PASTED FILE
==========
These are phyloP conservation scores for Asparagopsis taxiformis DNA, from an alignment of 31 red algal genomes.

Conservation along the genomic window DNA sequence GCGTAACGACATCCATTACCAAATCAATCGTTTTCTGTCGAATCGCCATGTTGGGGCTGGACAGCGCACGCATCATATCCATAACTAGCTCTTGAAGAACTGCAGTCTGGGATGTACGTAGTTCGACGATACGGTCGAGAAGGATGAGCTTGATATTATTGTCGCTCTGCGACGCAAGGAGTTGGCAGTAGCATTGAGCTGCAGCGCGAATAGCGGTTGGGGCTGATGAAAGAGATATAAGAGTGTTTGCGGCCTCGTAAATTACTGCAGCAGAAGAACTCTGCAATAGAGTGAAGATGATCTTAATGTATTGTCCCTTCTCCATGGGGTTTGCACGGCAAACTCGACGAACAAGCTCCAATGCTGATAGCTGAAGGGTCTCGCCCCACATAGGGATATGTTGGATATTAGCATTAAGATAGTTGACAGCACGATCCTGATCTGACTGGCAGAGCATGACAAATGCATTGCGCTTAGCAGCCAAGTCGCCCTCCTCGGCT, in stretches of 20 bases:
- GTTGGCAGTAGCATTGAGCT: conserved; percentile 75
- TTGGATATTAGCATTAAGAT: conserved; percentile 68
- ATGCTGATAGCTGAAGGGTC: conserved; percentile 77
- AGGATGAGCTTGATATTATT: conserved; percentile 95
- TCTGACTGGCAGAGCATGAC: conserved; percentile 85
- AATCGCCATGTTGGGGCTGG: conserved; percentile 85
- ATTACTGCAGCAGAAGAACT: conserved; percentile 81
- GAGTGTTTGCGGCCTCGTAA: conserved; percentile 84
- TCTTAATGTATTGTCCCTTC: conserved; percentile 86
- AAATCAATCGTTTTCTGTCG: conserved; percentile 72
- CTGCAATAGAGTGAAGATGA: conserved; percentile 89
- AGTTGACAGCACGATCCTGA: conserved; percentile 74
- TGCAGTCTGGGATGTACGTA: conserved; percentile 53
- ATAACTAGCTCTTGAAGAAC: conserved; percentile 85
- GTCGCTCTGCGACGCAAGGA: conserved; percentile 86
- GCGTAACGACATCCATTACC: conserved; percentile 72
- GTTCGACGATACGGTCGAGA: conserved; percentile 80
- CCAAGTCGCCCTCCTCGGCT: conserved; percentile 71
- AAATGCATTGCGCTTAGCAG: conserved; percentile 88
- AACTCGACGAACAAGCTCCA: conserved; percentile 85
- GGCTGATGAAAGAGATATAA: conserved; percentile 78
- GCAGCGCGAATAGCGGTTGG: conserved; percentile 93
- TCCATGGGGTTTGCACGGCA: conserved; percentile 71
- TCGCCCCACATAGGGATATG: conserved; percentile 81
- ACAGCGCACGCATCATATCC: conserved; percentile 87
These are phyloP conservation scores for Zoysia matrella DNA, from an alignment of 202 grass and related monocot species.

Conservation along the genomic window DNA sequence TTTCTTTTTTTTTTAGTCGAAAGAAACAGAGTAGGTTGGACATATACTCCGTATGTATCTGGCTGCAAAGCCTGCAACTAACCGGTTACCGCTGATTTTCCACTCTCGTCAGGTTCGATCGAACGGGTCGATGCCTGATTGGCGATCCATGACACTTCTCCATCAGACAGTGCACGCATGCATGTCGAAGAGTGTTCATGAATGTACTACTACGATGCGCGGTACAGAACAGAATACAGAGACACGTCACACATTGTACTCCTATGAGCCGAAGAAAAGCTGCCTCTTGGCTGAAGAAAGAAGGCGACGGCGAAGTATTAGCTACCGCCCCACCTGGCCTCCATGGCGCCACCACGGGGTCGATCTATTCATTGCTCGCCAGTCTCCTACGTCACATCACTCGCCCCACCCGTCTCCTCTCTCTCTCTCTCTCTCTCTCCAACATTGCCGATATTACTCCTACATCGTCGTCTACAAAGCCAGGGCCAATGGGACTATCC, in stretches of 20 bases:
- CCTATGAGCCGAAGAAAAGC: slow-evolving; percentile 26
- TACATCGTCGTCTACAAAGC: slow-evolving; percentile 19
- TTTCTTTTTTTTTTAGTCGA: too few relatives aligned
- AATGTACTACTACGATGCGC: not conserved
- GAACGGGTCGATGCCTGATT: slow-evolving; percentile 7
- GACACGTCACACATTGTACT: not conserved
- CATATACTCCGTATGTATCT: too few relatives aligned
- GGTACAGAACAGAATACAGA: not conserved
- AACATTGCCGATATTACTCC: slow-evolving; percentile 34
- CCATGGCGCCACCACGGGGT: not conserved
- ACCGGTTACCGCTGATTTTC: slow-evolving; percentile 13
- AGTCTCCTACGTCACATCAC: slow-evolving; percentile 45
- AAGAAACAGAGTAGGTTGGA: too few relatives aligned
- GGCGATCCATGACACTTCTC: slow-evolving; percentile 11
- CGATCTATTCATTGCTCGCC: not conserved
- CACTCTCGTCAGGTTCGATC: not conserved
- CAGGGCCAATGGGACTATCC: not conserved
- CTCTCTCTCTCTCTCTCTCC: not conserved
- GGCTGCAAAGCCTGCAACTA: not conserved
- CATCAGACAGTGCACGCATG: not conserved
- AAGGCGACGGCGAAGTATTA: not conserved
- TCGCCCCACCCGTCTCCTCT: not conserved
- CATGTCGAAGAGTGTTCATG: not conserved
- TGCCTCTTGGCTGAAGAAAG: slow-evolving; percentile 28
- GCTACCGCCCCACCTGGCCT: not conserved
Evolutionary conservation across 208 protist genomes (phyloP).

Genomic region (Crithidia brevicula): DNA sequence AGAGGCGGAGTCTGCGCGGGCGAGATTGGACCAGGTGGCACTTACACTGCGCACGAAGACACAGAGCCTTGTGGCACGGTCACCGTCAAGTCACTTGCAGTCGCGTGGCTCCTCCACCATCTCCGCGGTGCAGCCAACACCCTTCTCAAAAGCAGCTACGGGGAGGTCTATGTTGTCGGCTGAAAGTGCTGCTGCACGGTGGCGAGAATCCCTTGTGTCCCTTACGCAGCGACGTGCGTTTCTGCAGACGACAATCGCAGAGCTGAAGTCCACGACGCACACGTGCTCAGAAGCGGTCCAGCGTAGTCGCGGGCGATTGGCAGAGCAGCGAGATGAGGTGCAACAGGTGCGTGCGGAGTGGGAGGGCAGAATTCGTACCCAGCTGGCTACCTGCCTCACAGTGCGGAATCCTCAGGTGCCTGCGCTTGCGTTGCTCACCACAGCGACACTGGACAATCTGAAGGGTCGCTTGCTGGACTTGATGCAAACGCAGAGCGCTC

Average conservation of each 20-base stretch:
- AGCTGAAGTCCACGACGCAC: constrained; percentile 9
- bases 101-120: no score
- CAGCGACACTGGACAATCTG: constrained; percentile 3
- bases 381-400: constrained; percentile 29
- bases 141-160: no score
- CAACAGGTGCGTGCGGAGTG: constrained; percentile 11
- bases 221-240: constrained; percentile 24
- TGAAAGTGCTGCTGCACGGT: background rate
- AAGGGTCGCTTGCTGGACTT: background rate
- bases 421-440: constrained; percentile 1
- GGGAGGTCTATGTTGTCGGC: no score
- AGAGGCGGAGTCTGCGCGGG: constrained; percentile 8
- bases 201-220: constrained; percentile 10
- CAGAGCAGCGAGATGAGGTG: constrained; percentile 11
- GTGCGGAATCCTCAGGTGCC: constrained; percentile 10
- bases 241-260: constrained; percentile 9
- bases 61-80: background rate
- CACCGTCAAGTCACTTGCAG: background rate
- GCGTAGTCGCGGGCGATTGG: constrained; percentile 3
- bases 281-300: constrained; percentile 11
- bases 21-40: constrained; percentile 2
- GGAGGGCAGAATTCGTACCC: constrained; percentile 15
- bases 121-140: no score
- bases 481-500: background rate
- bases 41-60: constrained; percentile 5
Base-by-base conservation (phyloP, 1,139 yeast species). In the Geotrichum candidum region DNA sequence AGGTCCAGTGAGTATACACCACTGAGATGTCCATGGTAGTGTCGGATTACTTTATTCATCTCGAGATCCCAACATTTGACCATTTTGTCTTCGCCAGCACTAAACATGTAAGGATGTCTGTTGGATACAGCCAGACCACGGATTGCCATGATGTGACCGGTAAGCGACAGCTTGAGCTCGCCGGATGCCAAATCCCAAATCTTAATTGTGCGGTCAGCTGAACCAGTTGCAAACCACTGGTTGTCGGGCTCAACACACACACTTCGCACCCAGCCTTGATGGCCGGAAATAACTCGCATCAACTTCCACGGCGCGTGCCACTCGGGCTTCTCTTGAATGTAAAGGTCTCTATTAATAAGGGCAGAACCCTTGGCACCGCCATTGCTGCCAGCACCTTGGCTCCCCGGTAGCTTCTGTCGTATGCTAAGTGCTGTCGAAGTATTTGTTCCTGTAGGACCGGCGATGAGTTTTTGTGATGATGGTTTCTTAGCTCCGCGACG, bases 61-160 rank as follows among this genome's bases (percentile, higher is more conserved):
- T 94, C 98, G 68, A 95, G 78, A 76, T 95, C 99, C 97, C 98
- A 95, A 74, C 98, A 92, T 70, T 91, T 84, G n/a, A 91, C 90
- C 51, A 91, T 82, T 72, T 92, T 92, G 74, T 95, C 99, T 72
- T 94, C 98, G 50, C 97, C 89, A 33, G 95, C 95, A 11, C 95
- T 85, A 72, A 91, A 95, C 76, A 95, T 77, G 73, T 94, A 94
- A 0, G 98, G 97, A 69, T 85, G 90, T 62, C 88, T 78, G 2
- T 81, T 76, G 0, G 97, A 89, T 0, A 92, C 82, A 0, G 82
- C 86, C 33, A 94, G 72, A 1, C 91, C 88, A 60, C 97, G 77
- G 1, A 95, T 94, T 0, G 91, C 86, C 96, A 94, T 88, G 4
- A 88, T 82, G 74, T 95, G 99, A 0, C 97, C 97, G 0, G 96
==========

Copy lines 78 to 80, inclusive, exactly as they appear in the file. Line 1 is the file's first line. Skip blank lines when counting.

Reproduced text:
- bases 21-40: constrained; percentile 2
- GGAGGGCAGAATTCGTACCC: constrained; percentile 15
- bases 121-140: no score